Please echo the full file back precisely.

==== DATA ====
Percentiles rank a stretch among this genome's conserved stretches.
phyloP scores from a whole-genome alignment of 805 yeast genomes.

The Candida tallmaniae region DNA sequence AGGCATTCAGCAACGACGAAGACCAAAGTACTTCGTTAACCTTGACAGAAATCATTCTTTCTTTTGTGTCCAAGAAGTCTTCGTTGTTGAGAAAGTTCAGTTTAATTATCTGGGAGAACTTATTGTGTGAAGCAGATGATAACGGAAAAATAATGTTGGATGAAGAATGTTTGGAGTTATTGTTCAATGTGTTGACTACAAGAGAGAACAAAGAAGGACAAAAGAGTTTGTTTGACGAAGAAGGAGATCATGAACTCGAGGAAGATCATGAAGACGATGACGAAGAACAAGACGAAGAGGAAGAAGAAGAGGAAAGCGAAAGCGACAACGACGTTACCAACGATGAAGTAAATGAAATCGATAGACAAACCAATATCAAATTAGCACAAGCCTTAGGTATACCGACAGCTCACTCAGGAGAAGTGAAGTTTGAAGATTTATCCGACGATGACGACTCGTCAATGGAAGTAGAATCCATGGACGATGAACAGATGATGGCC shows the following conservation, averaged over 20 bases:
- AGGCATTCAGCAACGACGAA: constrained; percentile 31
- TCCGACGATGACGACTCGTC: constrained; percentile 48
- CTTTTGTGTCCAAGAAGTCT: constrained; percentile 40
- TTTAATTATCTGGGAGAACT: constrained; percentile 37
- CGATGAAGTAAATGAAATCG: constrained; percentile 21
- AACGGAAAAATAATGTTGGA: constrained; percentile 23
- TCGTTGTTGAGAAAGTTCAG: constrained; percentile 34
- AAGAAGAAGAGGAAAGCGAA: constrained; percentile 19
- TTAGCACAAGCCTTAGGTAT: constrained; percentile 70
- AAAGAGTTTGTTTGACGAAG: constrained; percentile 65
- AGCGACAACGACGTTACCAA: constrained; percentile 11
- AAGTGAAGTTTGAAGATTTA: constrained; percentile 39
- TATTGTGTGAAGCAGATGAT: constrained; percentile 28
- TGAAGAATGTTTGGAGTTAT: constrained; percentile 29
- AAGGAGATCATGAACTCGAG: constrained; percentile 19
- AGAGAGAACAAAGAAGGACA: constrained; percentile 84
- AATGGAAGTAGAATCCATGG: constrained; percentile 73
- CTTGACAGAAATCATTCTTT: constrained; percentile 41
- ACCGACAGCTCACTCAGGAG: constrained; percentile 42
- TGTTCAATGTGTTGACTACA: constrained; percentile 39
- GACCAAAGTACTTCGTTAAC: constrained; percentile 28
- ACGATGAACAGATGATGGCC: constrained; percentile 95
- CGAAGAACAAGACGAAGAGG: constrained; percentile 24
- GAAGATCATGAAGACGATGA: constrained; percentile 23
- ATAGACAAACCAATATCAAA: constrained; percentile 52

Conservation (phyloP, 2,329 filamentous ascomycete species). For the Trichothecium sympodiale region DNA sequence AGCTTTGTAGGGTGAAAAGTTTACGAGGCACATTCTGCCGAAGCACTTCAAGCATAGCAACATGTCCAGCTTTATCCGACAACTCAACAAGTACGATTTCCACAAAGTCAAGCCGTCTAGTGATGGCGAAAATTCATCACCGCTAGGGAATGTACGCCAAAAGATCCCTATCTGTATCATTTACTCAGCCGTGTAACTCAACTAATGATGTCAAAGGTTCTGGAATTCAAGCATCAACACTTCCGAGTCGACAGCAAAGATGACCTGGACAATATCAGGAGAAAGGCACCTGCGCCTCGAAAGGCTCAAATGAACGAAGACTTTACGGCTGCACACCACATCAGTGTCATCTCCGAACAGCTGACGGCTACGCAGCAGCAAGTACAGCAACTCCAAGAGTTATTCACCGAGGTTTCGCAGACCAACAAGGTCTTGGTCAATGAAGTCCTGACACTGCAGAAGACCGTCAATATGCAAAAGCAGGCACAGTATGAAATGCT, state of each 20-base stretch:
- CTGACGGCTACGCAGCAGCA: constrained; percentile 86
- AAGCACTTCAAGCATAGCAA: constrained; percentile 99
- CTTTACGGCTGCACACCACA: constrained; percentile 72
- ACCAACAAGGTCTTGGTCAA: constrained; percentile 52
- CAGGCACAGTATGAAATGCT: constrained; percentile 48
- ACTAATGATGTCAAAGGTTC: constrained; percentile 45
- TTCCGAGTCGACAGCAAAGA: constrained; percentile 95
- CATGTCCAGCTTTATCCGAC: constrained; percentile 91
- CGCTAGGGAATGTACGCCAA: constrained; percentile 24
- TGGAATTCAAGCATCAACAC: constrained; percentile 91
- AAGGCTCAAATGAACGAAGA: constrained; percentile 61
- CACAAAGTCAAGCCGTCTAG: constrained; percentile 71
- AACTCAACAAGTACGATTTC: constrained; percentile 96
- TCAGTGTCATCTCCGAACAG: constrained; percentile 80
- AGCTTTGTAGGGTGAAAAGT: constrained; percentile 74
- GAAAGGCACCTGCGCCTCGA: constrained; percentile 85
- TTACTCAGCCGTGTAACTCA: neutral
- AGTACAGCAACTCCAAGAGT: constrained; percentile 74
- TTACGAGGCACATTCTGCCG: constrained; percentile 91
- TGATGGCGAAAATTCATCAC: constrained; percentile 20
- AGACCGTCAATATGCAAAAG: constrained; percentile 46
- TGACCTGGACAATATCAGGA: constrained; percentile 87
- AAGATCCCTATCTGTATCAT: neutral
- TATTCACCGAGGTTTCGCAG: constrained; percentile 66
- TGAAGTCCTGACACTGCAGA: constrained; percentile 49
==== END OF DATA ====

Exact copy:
Percentiles rank a stretch among this genome's conserved stretches.
phyloP scores from a whole-genome alignment of 805 yeast genomes.

The Candida tallmaniae region DNA sequence AGGCATTCAGCAACGACGAAGACCAAAGTACTTCGTTAACCTTGACAGAAATCATTCTTTCTTTTGTGTCCAAGAAGTCTTCGTTGTTGAGAAAGTTCAGTTTAATTATCTGGGAGAACTTATTGTGTGAAGCAGATGATAACGGAAAAATAATGTTGGATGAAGAATGTTTGGAGTTATTGTTCAATGTGTTGACTACAAGAGAGAACAAAGAAGGACAAAAGAGTTTGTTTGACGAAGAAGGAGATCATGAACTCGAGGAAGATCATGAAGACGATGACGAAGAACAAGACGAAGAGGAAGAAGAAGAGGAAAGCGAAAGCGACAACGACGTTACCAACGATGAAGTAAATGAAATCGATAGACAAACCAATATCAAATTAGCACAAGCCTTAGGTATACCGACAGCTCACTCAGGAGAAGTGAAGTTTGAAGATTTATCCGACGATGACGACTCGTCAATGGAAGTAGAATCCATGGACGATGAACAGATGATGGCC shows the following conservation, averaged over 20 bases:
- AGGCATTCAGCAACGACGAA: constrained; percentile 31
- TCCGACGATGACGACTCGTC: constrained; percentile 48
- CTTTTGTGTCCAAGAAGTCT: constrained; percentile 40
- TTTAATTATCTGGGAGAACT: constrained; percentile 37
- CGATGAAGTAAATGAAATCG: constrained; percentile 21
- AACGGAAAAATAATGTTGGA: constrained; percentile 23
- TCGTTGTTGAGAAAGTTCAG: constrained; percentile 34
- AAGAAGAAGAGGAAAGCGAA: constrained; percentile 19
- TTAGCACAAGCCTTAGGTAT: constrained; percentile 70
- AAAGAGTTTGTTTGACGAAG: constrained; percentile 65
- AGCGACAACGACGTTACCAA: constrained; percentile 11
- AAGTGAAGTTTGAAGATTTA: constrained; percentile 39
- TATTGTGTGAAGCAGATGAT: constrained; percentile 28
- TGAAGAATGTTTGGAGTTAT: constrained; percentile 29
- AAGGAGATCATGAACTCGAG: constrained; percentile 19
- AGAGAGAACAAAGAAGGACA: constrained; percentile 84
- AATGGAAGTAGAATCCATGG: constrained; percentile 73
- CTTGACAGAAATCATTCTTT: constrained; percentile 41
- ACCGACAGCTCACTCAGGAG: constrained; percentile 42
- TGTTCAATGTGTTGACTACA: constrained; percentile 39
- GACCAAAGTACTTCGTTAAC: constrained; percentile 28
- ACGATGAACAGATGATGGCC: constrained; percentile 95
- CGAAGAACAAGACGAAGAGG: constrained; percentile 24
- GAAGATCATGAAGACGATGA: constrained; percentile 23
- ATAGACAAACCAATATCAAA: constrained; percentile 52

Conservation (phyloP, 2,329 filamentous ascomycete species). For the Trichothecium sympodiale region DNA sequence AGCTTTGTAGGGTGAAAAGTTTACGAGGCACATTCTGCCGAAGCACTTCAAGCATAGCAACATGTCCAGCTTTATCCGACAACTCAACAAGTACGATTTCCACAAAGTCAAGCCGTCTAGTGATGGCGAAAATTCATCACCGCTAGGGAATGTACGCCAAAAGATCCCTATCTGTATCATTTACTCAGCCGTGTAACTCAACTAATGATGTCAAAGGTTCTGGAATTCAAGCATCAACACTTCCGAGTCGACAGCAAAGATGACCTGGACAATATCAGGAGAAAGGCACCTGCGCCTCGAAAGGCTCAAATGAACGAAGACTTTACGGCTGCACACCACATCAGTGTCATCTCCGAACAGCTGACGGCTACGCAGCAGCAAGTACAGCAACTCCAAGAGTTATTCACCGAGGTTTCGCAGACCAACAAGGTCTTGGTCAATGAAGTCCTGACACTGCAGAAGACCGTCAATATGCAAAAGCAGGCACAGTATGAAATGCT, state of each 20-base stretch:
- CTGACGGCTACGCAGCAGCA: constrained; percentile 86
- AAGCACTTCAAGCATAGCAA: constrained; percentile 99
- CTTTACGGCTGCACACCACA: constrained; percentile 72
- ACCAACAAGGTCTTGGTCAA: constrained; percentile 52
- CAGGCACAGTATGAAATGCT: constrained; percentile 48
- ACTAATGATGTCAAAGGTTC: constrained; percentile 45
- TTCCGAGTCGACAGCAAAGA: constrained; percentile 95
- CATGTCCAGCTTTATCCGAC: constrained; percentile 91
- CGCTAGGGAATGTACGCCAA: constrained; percentile 24
- TGGAATTCAAGCATCAACAC: constrained; percentile 91
- AAGGCTCAAATGAACGAAGA: constrained; percentile 61
- CACAAAGTCAAGCCGTCTAG: constrained; percentile 71
- AACTCAACAAGTACGATTTC: constrained; percentile 96
- TCAGTGTCATCTCCGAACAG: constrained; percentile 80
- AGCTTTGTAGGGTGAAAAGT: constrained; percentile 74
- GAAAGGCACCTGCGCCTCGA: constrained; percentile 85
- TTACTCAGCCGTGTAACTCA: neutral
- AGTACAGCAACTCCAAGAGT: constrained; percentile 74
- TTACGAGGCACATTCTGCCG: constrained; percentile 91
- TGATGGCGAAAATTCATCAC: constrained; percentile 20
- AGACCGTCAATATGCAAAAG: constrained; percentile 46
- TGACCTGGACAATATCAGGA: constrained; percentile 87
- AAGATCCCTATCTGTATCAT: neutral
- TATTCACCGAGGTTTCGCAG: constrained; percentile 66
- TGAAGTCCTGACACTGCAGA: constrained; percentile 49